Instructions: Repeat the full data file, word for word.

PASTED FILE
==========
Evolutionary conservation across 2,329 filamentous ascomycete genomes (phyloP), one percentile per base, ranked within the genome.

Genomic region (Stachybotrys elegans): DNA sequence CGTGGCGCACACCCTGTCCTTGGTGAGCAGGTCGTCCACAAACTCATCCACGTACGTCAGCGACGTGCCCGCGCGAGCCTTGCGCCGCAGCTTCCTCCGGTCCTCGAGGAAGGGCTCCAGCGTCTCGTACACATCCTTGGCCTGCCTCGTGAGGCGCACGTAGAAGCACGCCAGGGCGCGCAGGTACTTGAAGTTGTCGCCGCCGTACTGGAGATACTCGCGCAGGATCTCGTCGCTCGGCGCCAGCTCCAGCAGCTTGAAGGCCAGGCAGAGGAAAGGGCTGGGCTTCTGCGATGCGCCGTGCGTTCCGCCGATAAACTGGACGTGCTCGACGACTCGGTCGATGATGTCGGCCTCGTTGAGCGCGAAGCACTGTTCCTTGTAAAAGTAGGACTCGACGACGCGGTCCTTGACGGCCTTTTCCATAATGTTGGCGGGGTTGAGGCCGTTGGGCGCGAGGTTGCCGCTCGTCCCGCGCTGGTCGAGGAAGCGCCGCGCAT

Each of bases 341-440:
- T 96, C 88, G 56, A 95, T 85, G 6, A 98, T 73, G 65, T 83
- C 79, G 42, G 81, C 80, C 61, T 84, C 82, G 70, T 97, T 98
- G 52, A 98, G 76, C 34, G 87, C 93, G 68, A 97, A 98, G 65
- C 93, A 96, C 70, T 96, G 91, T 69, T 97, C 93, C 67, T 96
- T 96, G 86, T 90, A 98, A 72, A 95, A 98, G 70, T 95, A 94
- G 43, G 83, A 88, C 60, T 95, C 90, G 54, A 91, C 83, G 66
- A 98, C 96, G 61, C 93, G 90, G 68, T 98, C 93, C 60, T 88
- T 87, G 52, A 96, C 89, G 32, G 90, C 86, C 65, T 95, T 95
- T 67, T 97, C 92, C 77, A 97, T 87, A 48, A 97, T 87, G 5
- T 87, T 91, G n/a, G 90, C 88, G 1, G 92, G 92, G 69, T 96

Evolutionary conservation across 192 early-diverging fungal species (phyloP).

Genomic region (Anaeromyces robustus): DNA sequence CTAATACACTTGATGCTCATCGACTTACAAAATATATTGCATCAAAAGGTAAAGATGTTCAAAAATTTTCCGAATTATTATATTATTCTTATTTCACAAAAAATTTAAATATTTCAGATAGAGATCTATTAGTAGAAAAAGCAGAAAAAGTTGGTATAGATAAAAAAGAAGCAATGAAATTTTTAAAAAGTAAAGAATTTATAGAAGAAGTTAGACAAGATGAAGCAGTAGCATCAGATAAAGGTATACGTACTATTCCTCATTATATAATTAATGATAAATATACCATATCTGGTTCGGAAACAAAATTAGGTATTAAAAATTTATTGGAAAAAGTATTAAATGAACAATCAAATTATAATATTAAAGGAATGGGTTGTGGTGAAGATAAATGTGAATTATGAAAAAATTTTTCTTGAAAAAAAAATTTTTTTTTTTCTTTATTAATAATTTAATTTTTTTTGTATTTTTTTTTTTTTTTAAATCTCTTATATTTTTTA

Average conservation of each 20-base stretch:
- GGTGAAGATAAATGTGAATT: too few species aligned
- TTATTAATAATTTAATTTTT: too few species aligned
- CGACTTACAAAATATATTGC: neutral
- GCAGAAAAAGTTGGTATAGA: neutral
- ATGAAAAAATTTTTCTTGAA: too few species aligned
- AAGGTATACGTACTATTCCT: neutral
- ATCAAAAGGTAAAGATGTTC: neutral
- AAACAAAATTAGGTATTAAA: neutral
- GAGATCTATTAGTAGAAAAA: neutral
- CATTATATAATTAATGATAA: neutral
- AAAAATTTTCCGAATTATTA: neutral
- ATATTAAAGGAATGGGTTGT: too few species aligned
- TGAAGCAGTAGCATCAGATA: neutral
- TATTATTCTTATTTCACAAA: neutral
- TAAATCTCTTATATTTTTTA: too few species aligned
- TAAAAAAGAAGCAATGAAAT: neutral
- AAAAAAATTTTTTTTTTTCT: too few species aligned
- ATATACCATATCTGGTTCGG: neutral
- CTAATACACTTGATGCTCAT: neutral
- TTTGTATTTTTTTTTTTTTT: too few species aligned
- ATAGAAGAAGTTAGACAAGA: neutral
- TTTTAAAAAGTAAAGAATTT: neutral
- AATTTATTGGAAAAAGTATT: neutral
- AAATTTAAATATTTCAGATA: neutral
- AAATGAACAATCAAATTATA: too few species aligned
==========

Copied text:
Evolutionary conservation across 2,329 filamentous ascomycete genomes (phyloP), one percentile per base, ranked within the genome.

Genomic region (Stachybotrys elegans): DNA sequence CGTGGCGCACACCCTGTCCTTGGTGAGCAGGTCGTCCACAAACTCATCCACGTACGTCAGCGACGTGCCCGCGCGAGCCTTGCGCCGCAGCTTCCTCCGGTCCTCGAGGAAGGGCTCCAGCGTCTCGTACACATCCTTGGCCTGCCTCGTGAGGCGCACGTAGAAGCACGCCAGGGCGCGCAGGTACTTGAAGTTGTCGCCGCCGTACTGGAGATACTCGCGCAGGATCTCGTCGCTCGGCGCCAGCTCCAGCAGCTTGAAGGCCAGGCAGAGGAAAGGGCTGGGCTTCTGCGATGCGCCGTGCGTTCCGCCGATAAACTGGACGTGCTCGACGACTCGGTCGATGATGTCGGCCTCGTTGAGCGCGAAGCACTGTTCCTTGTAAAAGTAGGACTCGACGACGCGGTCCTTGACGGCCTTTTCCATAATGTTGGCGGGGTTGAGGCCGTTGGGCGCGAGGTTGCCGCTCGTCCCGCGCTGGTCGAGGAAGCGCCGCGCAT

Each of bases 341-440:
- T 96, C 88, G 56, A 95, T 85, G 6, A 98, T 73, G 65, T 83
- C 79, G 42, G 81, C 80, C 61, T 84, C 82, G 70, T 97, T 98
- G 52, A 98, G 76, C 34, G 87, C 93, G 68, A 97, A 98, G 65
- C 93, A 96, C 70, T 96, G 91, T 69, T 97, C 93, C 67, T 96
- T 96, G 86, T 90, A 98, A 72, A 95, A 98, G 70, T 95, A 94
- G 43, G 83, A 88, C 60, T 95, C 90, G 54, A 91, C 83, G 66
- A 98, C 96, G 61, C 93, G 90, G 68, T 98, C 93, C 60, T 88
- T 87, G 52, A 96, C 89, G 32, G 90, C 86, C 65, T 95, T 95
- T 67, T 97, C 92, C 77, A 97, T 87, A 48, A 97, T 87, G 5
- T 87, T 91, G n/a, G 90, C 88, G 1, G 92, G 92, G 69, T 96

Evolutionary conservation across 192 early-diverging fungal species (phyloP).

Genomic region (Anaeromyces robustus): DNA sequence CTAATACACTTGATGCTCATCGACTTACAAAATATATTGCATCAAAAGGTAAAGATGTTCAAAAATTTTCCGAATTATTATATTATTCTTATTTCACAAAAAATTTAAATATTTCAGATAGAGATCTATTAGTAGAAAAAGCAGAAAAAGTTGGTATAGATAAAAAAGAAGCAATGAAATTTTTAAAAAGTAAAGAATTTATAGAAGAAGTTAGACAAGATGAAGCAGTAGCATCAGATAAAGGTATACGTACTATTCCTCATTATATAATTAATGATAAATATACCATATCTGGTTCGGAAACAAAATTAGGTATTAAAAATTTATTGGAAAAAGTATTAAATGAACAATCAAATTATAATATTAAAGGAATGGGTTGTGGTGAAGATAAATGTGAATTATGAAAAAATTTTTCTTGAAAAAAAAATTTTTTTTTTTCTTTATTAATAATTTAATTTTTTTTGTATTTTTTTTTTTTTTTAAATCTCTTATATTTTTTA

Average conservation of each 20-base stretch:
- GGTGAAGATAAATGTGAATT: too few species aligned
- TTATTAATAATTTAATTTTT: too few species aligned
- CGACTTACAAAATATATTGC: neutral
- GCAGAAAAAGTTGGTATAGA: neutral
- ATGAAAAAATTTTTCTTGAA: too few species aligned
- AAGGTATACGTACTATTCCT: neutral
- ATCAAAAGGTAAAGATGTTC: neutral
- AAACAAAATTAGGTATTAAA: neutral
- GAGATCTATTAGTAGAAAAA: neutral
- CATTATATAATTAATGATAA: neutral
- AAAAATTTTCCGAATTATTA: neutral
- ATATTAAAGGAATGGGTTGT: too few species aligned
- TGAAGCAGTAGCATCAGATA: neutral
- TATTATTCTTATTTCACAAA: neutral
- TAAATCTCTTATATTTTTTA: too few species aligned
- TAAAAAAGAAGCAATGAAAT: neutral
- AAAAAAATTTTTTTTTTTCT: too few species aligned
- ATATACCATATCTGGTTCGG: neutral
- CTAATACACTTGATGCTCAT: neutral
- TTTGTATTTTTTTTTTTTTT: too few species aligned
- ATAGAAGAAGTTAGACAAGA: neutral
- TTTTAAAAAGTAAAGAATTT: neutral
- AATTTATTGGAAAAAGTATT: neutral
- AAATTTAAATATTTCAGATA: neutral
- AAATGAACAATCAAATTATA: too few species aligned